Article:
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Snake-Stones or Black-Stones are used to treat snake bites in many parts of the world.

Black Stone / la Pierre Noire

Black Stone, also known as "the viper's stone, the black stone, der schwarze Stein, la pierre noire, la piedrita negra."[1] or "serpent-stone"[2] is used as a treatment for snake bite in Africa, South America and Asia.[3][4] Although called a stone, it is made from animal bones.[5][6]

Black stone is still widely used[7] and promoted.[1][8]

Description of use

There are differing accounts of how to use a black stone. Dr. Linnea Smith reports that in Peru, "It [black stone] is to be applied to the site of a poisonous snakebite and tied firmly in place. It is left there for several days, during which time it supposedly draws the venom from the wound. Once the poison is all removed, the ‘stone’ loosens of its own accord and falls off."[9]

Making a black stone

The steps suggested in this leaflet[8] are:

  • Choose a large dry thigh cow bone
  • Cut it into small pieces
  • Smooth them with sandpaper
  • Wrap the pieces in foil
  • Place in a charcoal fire for 15 to 20 minutes

Views on snakestones expressed in scientific studies

  • A Nigerian study recommended "education on the need to avoid the use of popular first aid measures of doubtful benefit."[10] However the same doctors reported a year later that Black Stone may be beneficial.[2]
  • A Bolivian medical study stated that "contrary to widespread belief, no efficacy to treat envenomation may be expected of the BS" (Black Stone)[11]
  • An Indian study stated that "unscientific methods like ‘black stone’ healing contribute to the delay in seeking appropriate medical care."[4]
  • A Nigerian study found that "... black stone appears to have beneficial effects by reducing the average antivenom requirement of patients and more studies are needed ..."[2]

Medical policy

An International Labour Organization technical workshop stated that "Local medicine, for instance black stone for snake bites, should be provided to those working in the plantations."[12]

In Peru, Dr. Linnea Smith reports that "despite the fact that the state nursing course book admits that no evidence has ever been produced to document the effectiveness of the black stone, each student is required to make ... one ... as a part of the first aid module."[9]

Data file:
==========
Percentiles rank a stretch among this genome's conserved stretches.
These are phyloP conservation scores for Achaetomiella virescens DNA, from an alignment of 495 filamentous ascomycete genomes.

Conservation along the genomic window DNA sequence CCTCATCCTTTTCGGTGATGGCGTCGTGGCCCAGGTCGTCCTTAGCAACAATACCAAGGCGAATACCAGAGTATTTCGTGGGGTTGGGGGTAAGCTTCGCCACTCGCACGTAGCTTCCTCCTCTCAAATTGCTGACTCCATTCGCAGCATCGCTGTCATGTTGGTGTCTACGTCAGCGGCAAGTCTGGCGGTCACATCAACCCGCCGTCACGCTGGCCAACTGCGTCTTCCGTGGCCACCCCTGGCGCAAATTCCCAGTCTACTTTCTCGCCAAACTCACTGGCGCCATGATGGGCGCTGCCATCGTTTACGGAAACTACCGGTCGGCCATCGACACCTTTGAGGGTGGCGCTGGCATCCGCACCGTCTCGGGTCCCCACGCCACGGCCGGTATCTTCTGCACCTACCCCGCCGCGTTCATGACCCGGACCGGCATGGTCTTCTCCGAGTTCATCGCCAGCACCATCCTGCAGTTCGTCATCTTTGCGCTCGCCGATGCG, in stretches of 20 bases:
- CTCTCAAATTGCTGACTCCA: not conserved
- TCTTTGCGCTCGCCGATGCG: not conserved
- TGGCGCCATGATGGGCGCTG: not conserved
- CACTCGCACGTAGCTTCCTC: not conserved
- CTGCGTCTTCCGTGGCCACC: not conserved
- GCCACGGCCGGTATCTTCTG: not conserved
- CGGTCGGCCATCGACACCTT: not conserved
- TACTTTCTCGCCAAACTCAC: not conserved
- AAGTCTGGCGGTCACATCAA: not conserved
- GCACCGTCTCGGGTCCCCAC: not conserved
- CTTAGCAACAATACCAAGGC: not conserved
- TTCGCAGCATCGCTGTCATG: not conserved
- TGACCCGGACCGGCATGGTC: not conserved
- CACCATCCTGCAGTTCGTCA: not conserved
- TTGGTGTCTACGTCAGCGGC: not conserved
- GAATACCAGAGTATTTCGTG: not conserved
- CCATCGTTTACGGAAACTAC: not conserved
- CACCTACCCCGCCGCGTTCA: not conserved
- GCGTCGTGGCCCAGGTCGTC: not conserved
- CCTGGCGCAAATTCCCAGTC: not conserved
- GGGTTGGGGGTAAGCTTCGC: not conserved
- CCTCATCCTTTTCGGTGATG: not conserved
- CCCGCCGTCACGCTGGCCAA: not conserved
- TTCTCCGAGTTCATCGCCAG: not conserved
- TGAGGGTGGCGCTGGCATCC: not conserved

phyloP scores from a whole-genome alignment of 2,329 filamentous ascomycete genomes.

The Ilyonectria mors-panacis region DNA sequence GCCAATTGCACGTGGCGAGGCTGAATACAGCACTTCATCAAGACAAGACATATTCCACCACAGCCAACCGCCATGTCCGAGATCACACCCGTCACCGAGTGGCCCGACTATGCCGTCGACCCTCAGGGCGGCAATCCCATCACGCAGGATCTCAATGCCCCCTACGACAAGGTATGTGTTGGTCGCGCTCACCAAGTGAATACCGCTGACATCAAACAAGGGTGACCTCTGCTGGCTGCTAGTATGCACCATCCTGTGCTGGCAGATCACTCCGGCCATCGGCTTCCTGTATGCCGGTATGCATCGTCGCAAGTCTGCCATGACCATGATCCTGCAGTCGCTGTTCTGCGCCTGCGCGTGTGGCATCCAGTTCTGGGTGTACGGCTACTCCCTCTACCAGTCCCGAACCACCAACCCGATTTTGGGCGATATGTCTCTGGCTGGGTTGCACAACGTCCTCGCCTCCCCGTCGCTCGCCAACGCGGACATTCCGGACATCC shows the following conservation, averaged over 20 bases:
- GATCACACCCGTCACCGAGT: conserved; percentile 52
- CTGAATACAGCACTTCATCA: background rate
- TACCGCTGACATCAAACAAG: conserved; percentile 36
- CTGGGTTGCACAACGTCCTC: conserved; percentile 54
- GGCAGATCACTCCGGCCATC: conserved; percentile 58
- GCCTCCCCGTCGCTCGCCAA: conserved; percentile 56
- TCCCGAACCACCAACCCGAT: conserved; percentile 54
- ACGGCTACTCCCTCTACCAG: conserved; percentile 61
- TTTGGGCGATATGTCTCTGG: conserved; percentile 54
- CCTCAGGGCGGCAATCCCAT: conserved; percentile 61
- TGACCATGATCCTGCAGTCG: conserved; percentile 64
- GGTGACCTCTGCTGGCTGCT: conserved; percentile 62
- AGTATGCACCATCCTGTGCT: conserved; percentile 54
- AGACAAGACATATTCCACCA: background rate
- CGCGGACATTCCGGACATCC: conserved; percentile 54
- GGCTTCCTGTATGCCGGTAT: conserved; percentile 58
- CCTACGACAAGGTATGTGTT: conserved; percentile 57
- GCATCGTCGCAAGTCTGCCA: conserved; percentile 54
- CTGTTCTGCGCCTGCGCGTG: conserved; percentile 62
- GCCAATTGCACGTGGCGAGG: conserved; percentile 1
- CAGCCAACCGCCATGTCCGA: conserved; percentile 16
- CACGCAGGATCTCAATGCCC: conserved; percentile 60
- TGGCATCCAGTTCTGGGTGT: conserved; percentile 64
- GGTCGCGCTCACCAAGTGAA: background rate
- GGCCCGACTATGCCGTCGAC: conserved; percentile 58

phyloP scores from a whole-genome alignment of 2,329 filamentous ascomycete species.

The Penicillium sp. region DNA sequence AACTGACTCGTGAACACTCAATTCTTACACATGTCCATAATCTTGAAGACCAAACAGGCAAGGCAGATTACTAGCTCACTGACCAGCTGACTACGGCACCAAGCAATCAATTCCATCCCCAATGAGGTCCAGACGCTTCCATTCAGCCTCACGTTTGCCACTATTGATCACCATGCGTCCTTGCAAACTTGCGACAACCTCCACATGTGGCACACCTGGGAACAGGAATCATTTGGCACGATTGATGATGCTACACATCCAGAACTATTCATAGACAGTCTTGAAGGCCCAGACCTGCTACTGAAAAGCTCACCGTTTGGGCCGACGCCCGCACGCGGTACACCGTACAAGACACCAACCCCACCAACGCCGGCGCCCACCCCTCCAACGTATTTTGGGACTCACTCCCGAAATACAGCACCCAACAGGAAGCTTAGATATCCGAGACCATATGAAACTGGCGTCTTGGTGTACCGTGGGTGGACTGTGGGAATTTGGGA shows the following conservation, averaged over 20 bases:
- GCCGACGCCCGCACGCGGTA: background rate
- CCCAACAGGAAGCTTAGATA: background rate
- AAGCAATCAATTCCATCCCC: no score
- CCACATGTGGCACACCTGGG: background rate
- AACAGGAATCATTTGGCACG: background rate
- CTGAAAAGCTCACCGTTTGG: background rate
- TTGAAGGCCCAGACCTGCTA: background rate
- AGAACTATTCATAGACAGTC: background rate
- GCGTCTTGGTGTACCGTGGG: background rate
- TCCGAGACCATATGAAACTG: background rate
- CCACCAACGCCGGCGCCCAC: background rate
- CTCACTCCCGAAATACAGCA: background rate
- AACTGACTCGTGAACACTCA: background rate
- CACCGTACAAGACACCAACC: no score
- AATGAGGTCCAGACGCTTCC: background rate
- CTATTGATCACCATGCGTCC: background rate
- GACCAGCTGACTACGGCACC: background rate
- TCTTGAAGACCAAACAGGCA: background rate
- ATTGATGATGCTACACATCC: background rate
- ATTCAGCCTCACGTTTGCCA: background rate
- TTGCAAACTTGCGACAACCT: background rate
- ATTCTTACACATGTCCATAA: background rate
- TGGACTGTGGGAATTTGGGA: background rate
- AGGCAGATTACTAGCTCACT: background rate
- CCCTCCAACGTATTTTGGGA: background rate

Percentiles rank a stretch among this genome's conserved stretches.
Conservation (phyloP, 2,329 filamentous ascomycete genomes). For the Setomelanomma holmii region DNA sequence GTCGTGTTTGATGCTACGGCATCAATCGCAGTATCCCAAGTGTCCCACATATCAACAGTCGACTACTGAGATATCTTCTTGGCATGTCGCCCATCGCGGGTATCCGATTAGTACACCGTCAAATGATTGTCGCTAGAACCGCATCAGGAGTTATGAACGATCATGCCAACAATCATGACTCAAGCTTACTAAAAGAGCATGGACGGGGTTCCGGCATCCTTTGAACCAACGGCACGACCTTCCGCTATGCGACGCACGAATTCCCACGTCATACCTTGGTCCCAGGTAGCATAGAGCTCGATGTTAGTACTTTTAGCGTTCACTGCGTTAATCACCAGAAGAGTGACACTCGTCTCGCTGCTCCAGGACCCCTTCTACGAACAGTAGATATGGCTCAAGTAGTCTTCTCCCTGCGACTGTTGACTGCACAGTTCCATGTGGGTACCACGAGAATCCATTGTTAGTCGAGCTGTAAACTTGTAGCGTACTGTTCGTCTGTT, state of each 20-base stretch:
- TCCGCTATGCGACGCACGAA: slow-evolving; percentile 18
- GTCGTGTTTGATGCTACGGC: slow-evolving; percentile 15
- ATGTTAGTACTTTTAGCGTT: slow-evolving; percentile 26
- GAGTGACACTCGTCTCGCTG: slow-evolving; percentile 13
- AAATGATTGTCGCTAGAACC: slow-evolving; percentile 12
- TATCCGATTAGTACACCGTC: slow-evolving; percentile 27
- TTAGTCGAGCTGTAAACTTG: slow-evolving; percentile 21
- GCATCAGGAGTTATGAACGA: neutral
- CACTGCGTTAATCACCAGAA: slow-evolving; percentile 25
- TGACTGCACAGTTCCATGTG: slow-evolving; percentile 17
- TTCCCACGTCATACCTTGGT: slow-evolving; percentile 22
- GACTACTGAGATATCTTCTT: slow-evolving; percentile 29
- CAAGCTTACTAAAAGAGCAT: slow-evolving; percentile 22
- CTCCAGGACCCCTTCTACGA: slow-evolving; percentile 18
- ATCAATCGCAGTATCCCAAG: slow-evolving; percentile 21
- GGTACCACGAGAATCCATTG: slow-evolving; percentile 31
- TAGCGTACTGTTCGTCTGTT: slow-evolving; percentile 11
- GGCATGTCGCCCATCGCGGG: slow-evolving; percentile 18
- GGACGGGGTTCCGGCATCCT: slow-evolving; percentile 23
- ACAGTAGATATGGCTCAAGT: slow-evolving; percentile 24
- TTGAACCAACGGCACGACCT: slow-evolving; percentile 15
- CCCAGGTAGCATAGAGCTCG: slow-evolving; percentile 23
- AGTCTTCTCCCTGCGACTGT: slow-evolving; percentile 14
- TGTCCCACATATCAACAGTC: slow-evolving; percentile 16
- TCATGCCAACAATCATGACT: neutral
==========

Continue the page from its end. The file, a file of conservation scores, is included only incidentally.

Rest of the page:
Snake-Stones are usually taken from the head of the snake but have been said to be extracted from the tail as well.


Arab writer Kazwini describes the snake stone as being the size of a small nut.[citation needed] An injury inflected by a venomous creature is to be immersed in warm water or sour milk, the snake stone is then dropped into the liquid which immediately draws out the poison.


  1. 1.0 1.1 Wereld-Missiehulp. "BLACKSTONES" (in Dutch). Retrieved 2007-03-06.
  2. 2.0 2.1 2.2 JKA Madaki. "Abstract: Pattern of First-Aid Measures Used by Snake-bite Patients and Clinical Outcome at Zamko Comprehensive Health Centre, Langtang, Plateau State". Retrieved 2007-03-07.
  3. Tagne, Jean-Bruno. "Pierre noire : Cet aspirateur de venins / Black Stone: This vacuum cleaner of venoms" (in French). Retrieved 2007-03-06.
  4. 4.0 4.1 B. Adhisivam. "Snakebite Envenomation in India: A Rural Medical Emergency". Retrieved 2007-03-06.
  5. CongoForum. "La pierre noire et son usage / The Black Stone and its use" (in French). Retrieved 2007-03-06.
  6. Shuker, Karl P N (2007). Extraordinary Animals Revisited. CFZ Press.
  7. BBC News. "Search for a snakebite cure". Retrieved 2007-03-06.
  8. 8.0 8.1 Rural Extension with Africa's Poor. "Black Stone" (PDF). Retrieved 2007-03-07.
  9. 9.0 9.1 Dr. Linnea Smith. "Piedra Negra" (PDF). Retrieved 2007-03-07.
  10. JKA Madaki. "Abstract: Clinical Presentation And Outcome Of Snake-Bite Patients At Zamko Comprehensive Health Centre, Langtang, Plateau State". Retrieved 2007-03-08.
  11. Chippaux JP. "Abstract: Study of the efficacy of the black stone on envenomation by snake bite in the murine model". Retrieved 2007-03-06.
  12. International Labour Office. "Technical Workshop on Child Labour on Commercial Agriculture in Africa; Dar es Salaam, United Republic of Tanzania, 27-30 August 1996". Retrieved 2007-03-07.

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